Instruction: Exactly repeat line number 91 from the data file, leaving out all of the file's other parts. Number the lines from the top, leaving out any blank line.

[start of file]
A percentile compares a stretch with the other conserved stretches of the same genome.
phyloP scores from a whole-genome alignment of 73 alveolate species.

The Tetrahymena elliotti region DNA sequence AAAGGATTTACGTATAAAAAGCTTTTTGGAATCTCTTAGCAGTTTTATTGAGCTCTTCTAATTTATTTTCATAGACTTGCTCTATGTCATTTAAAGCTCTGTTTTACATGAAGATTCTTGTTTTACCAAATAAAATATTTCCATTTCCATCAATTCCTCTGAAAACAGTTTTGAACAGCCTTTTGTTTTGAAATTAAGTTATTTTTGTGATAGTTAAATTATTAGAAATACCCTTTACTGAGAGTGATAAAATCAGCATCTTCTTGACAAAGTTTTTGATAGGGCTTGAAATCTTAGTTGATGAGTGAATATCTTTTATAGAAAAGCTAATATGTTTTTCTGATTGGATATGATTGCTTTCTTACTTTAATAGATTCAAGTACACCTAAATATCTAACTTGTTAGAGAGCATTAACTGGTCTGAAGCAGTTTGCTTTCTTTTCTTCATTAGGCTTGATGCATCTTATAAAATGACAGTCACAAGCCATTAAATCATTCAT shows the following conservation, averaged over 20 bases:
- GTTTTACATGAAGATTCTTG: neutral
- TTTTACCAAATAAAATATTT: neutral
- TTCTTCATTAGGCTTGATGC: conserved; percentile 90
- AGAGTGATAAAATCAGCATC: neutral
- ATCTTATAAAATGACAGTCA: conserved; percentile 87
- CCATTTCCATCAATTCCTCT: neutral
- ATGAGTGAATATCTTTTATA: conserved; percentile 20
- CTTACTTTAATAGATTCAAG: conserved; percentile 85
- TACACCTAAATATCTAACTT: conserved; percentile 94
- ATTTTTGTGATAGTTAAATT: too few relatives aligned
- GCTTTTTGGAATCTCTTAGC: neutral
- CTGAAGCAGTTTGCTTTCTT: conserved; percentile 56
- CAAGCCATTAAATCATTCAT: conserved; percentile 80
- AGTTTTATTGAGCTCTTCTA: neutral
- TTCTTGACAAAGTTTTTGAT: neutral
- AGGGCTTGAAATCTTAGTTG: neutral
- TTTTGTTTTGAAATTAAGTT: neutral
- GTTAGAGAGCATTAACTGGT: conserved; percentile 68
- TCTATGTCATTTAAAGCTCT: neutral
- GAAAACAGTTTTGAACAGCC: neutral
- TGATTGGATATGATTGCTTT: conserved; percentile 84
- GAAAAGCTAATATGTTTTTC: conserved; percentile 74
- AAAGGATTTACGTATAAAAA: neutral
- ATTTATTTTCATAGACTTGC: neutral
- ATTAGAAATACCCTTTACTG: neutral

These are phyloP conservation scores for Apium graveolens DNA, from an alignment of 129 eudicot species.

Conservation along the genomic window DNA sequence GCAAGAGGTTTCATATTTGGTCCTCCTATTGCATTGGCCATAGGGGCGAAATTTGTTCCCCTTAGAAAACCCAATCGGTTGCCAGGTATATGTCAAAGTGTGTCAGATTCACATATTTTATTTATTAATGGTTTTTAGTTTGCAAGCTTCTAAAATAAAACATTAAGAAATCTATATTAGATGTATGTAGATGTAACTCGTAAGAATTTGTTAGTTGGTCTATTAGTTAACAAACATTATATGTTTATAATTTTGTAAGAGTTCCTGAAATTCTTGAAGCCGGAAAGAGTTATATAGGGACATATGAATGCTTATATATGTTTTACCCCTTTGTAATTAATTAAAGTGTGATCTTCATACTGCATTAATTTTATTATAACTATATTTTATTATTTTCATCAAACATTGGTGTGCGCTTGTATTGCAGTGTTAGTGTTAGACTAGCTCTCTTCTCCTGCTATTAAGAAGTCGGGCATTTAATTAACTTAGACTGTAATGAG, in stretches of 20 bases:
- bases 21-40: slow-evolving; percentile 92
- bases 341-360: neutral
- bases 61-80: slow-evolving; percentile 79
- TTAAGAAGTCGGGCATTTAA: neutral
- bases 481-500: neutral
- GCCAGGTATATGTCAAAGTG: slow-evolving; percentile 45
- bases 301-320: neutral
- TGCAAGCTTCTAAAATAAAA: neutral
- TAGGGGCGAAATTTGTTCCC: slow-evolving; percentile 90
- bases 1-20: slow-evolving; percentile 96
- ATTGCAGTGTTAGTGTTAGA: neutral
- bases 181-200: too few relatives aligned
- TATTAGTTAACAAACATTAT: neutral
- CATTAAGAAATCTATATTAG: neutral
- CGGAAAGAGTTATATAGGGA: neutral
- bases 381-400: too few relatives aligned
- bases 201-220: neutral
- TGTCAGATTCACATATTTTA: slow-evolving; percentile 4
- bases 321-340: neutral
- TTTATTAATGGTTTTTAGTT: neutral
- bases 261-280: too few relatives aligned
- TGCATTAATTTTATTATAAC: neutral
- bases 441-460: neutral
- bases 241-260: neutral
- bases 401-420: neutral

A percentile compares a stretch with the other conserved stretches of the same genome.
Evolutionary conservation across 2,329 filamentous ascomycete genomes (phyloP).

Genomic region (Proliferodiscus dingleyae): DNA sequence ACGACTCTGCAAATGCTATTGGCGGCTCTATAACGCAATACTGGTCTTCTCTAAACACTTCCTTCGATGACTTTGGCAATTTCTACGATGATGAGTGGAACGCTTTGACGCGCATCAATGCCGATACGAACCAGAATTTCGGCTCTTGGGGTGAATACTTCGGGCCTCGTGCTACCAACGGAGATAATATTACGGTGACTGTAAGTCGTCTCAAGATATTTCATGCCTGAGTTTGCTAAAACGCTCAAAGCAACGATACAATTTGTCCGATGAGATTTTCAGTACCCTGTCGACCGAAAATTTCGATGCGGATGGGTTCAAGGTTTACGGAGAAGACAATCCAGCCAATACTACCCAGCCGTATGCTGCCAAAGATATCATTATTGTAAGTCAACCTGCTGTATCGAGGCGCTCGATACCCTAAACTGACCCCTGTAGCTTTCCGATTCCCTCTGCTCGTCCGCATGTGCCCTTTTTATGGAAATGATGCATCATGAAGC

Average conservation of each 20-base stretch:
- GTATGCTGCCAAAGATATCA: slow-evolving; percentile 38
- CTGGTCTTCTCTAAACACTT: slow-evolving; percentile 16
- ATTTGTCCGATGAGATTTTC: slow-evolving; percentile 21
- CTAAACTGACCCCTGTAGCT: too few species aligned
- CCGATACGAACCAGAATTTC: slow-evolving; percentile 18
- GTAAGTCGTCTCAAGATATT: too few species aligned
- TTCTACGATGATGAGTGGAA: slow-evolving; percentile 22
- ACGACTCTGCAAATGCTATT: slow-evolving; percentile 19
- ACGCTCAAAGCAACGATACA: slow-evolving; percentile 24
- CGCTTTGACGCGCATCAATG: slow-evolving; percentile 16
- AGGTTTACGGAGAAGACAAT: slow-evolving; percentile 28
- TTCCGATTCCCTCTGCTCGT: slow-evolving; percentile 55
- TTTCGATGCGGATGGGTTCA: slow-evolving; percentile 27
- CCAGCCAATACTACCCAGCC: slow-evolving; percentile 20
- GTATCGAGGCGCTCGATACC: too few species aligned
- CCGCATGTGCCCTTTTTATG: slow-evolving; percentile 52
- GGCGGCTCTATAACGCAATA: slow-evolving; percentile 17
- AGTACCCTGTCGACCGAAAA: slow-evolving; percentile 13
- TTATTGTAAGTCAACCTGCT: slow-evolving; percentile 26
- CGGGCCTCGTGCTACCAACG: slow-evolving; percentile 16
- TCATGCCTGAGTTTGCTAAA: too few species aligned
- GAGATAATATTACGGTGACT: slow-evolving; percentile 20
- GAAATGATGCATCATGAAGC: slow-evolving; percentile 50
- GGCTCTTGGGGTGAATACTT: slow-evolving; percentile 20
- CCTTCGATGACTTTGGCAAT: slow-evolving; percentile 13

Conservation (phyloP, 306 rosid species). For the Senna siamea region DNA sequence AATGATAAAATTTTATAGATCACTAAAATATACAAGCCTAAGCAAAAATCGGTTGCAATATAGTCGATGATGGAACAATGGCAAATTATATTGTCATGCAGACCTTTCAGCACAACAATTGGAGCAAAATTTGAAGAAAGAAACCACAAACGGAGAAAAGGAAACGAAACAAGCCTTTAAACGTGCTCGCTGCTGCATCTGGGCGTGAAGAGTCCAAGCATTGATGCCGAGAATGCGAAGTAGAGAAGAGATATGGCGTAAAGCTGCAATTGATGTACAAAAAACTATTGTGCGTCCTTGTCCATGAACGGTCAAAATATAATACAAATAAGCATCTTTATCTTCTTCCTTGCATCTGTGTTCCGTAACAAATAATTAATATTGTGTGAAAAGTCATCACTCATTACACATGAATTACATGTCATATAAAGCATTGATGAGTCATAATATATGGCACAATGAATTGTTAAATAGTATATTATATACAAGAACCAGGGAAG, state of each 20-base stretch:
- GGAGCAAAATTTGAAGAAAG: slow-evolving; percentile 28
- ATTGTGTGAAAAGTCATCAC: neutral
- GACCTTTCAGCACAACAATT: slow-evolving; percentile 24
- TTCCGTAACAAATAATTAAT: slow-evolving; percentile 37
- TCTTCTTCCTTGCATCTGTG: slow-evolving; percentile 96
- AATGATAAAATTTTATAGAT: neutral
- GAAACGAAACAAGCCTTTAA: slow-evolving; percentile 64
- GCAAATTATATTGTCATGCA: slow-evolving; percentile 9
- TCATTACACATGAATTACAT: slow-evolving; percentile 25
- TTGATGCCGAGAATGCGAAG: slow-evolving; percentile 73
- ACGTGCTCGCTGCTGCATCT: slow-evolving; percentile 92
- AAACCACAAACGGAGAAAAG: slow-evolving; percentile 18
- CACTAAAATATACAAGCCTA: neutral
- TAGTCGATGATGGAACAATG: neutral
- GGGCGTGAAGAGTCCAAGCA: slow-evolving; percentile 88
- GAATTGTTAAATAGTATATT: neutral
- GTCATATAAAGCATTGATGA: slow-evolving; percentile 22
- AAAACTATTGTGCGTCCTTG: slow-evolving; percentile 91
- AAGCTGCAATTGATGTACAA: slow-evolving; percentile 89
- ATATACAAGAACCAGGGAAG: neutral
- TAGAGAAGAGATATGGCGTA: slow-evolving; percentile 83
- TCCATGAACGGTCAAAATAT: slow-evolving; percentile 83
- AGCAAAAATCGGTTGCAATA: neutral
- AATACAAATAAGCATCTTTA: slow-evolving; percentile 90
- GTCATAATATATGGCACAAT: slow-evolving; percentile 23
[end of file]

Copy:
- AATGATAAAATTTTATAGAT: neutral